He'll keep coaching. It is part of his DNA. He's been coaching since he was 16 years old. He's thrilled with what Eddie Brennan has done with the hurlers and hopes the county might be on the verge of a bright period. Years ago, when he made a hash of the Leaving Cert, he repeated at night classes and had Augustin Martin, the celebrated editor, as his English teacher.

“He gave me a great love of poetry. And I remember him saying to us when we were doing Austin Clarke’s The Lost Heifer. He told us he had met Clarke at a party at Thomas Kinsella’s house. And I asked him: ‘what did you really mean by the Lost Heifer?’. And he said: ‘what lost heifer?’ It was about interpreting yourself. You can read it again in 10 years’ time and it will be a different poem.

“I always think that teaching English and literature is really teaching about life. And there is a big crossover between coaching and teaching. One of my big things is you teach or coach the person first and the subject or the game second. You have the respect for the person first.”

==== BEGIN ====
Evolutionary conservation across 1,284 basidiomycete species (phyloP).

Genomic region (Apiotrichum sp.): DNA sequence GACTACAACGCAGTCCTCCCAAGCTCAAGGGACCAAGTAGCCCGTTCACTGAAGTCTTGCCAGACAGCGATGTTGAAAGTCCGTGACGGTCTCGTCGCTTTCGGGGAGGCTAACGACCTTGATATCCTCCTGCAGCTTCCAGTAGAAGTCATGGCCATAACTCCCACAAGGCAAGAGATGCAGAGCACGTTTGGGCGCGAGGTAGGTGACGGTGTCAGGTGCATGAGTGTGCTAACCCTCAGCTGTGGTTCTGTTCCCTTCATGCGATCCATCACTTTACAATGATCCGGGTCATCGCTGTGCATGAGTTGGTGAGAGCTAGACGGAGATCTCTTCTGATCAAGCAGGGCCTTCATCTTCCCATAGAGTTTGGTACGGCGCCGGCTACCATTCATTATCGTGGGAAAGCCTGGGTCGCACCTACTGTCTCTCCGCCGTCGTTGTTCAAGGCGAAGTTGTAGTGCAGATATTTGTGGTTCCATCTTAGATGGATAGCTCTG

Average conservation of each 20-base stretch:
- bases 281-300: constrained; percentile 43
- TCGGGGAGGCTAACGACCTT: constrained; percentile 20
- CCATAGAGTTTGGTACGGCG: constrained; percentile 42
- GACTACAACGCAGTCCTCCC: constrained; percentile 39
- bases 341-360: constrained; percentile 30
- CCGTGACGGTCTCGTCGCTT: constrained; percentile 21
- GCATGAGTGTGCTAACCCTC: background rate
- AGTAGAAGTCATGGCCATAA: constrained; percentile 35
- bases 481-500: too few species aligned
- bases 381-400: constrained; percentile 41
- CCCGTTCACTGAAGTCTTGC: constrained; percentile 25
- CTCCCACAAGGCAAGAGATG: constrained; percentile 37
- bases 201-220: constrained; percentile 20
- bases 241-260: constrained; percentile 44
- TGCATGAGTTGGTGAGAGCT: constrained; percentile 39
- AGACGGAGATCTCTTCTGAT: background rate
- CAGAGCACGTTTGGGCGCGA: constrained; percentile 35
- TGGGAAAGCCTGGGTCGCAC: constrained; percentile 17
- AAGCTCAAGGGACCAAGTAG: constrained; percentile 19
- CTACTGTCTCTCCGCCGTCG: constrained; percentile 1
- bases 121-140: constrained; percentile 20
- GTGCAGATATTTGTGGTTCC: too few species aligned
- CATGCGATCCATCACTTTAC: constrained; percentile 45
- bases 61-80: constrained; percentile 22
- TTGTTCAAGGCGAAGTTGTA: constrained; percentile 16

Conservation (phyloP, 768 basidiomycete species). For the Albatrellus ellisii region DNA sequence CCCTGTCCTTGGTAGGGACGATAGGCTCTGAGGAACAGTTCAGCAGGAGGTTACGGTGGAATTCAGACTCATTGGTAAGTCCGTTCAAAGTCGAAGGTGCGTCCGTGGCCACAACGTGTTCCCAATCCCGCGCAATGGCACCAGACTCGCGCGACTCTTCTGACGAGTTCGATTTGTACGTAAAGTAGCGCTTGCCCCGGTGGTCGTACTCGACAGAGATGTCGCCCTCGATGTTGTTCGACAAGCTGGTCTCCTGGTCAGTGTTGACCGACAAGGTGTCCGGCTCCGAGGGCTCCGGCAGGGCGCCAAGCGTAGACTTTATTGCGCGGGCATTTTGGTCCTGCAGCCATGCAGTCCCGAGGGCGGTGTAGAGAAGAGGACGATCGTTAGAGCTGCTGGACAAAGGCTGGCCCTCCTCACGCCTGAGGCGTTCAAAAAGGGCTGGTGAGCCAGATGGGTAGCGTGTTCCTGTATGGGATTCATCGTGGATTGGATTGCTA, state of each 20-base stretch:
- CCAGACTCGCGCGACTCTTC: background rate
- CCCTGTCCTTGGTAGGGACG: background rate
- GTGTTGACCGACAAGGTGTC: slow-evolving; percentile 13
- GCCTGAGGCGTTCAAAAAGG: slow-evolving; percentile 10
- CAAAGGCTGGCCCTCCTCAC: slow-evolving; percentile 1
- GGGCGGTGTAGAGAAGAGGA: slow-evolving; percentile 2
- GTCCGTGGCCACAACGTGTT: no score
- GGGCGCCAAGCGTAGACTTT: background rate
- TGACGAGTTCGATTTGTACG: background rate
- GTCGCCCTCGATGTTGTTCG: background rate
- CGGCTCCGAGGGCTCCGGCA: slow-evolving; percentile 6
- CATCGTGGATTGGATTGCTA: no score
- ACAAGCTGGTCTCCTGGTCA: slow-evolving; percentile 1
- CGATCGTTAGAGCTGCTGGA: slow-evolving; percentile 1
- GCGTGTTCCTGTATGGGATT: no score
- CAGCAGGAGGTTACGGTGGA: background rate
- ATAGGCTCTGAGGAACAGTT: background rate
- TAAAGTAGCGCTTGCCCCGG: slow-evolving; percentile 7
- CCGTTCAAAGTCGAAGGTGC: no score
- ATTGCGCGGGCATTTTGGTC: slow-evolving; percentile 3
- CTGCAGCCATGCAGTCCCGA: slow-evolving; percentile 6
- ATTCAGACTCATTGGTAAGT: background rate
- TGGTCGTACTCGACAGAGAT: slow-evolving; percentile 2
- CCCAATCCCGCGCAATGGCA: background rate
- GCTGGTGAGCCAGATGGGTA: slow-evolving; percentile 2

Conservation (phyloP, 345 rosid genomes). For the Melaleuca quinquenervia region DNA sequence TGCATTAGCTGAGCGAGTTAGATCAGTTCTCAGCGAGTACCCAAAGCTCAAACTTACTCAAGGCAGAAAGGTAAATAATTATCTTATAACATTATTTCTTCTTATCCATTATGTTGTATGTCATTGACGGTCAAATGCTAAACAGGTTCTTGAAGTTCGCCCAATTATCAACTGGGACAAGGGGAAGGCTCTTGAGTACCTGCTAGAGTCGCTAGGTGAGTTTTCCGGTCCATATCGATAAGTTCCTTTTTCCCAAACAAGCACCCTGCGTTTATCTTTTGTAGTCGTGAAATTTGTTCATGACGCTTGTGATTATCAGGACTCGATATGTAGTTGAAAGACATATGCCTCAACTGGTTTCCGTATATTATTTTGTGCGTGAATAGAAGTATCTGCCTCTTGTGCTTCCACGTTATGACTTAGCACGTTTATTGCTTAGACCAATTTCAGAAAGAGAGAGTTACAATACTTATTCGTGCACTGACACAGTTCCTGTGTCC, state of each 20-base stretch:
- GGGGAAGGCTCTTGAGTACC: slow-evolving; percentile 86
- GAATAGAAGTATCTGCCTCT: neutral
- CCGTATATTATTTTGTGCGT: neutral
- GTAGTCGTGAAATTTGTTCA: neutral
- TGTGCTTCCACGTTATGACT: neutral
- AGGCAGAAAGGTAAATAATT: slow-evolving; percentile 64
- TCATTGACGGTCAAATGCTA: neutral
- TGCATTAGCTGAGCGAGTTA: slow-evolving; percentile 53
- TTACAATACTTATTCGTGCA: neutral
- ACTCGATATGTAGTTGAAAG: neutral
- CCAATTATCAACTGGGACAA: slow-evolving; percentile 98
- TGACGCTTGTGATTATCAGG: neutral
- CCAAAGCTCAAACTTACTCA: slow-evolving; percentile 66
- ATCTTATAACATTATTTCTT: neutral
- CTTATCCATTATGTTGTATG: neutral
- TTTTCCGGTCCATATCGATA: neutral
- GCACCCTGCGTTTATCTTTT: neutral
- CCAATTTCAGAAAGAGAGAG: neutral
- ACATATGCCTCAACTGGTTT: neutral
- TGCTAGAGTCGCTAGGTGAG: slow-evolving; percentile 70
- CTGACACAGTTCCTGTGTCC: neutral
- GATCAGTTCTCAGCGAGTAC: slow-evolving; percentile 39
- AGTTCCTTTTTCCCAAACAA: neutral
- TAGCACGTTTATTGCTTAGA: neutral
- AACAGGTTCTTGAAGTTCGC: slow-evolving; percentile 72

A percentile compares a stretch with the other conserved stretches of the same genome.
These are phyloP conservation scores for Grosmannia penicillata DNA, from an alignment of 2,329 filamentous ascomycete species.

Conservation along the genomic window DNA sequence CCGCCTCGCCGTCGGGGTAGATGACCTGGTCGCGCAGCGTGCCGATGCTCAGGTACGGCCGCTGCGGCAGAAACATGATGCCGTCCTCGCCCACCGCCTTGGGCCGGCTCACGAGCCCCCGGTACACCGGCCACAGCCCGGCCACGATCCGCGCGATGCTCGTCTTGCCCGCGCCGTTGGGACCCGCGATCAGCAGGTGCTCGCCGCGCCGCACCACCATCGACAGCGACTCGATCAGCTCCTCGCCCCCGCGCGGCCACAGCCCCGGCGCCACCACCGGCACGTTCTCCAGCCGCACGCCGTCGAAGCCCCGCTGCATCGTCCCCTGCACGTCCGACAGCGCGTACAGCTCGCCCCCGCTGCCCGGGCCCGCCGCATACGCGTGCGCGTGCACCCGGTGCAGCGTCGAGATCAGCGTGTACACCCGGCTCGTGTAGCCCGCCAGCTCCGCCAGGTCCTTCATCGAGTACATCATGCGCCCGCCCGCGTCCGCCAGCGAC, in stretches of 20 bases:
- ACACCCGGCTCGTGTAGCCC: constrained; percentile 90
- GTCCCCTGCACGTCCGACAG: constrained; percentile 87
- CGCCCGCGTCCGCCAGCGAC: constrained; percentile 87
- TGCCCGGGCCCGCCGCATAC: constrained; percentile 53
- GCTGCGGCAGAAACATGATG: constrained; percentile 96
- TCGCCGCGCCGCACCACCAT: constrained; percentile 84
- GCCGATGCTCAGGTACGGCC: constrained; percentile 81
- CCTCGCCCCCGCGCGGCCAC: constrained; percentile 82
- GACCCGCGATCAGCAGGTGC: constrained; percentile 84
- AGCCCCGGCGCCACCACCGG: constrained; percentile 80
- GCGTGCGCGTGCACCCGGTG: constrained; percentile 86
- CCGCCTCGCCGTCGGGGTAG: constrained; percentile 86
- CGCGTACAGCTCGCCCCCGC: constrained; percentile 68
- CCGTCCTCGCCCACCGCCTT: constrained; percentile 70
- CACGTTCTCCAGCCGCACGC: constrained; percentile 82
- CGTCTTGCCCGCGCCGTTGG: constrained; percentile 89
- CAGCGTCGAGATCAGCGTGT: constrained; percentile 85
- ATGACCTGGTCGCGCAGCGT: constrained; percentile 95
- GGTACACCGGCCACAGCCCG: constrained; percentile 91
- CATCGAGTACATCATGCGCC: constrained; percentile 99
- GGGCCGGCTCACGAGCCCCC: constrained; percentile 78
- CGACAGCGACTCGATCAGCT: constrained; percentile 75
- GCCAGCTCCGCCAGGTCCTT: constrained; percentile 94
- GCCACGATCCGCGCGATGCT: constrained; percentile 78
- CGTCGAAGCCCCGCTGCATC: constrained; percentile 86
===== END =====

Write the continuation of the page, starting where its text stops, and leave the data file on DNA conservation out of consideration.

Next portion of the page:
Every so often now, he’ll meet old pupils or men and women he coached hurling or football or basketball too years ago. It might be in the pub or the supermarket in Portlaoise. It might be decades later. They are grown up, moved on. And it’s that part he loves discovering: what becomes of them. The sparkling days – the All-Irelands and what not that they achieve every so often – are lovely. But they are not the why of it.

The why of it for Pat Critchley is the kind of person you might just help to shape, years down the line.

“It is, yeah. Already, you know, lots of our past pupils are coaching. It has a generational effect. I often tell the story of the starfishes in Mexico. All these starfishes washed up on a beach. The old fisherman was throwing them back in and a tourist spots him and shouts: ‘You can’t save them all’. And he replies: ‘No. But I saved that one’. And sometimes you never know what becomes of the people you teach or coach. But you just got to keep doing what you do.”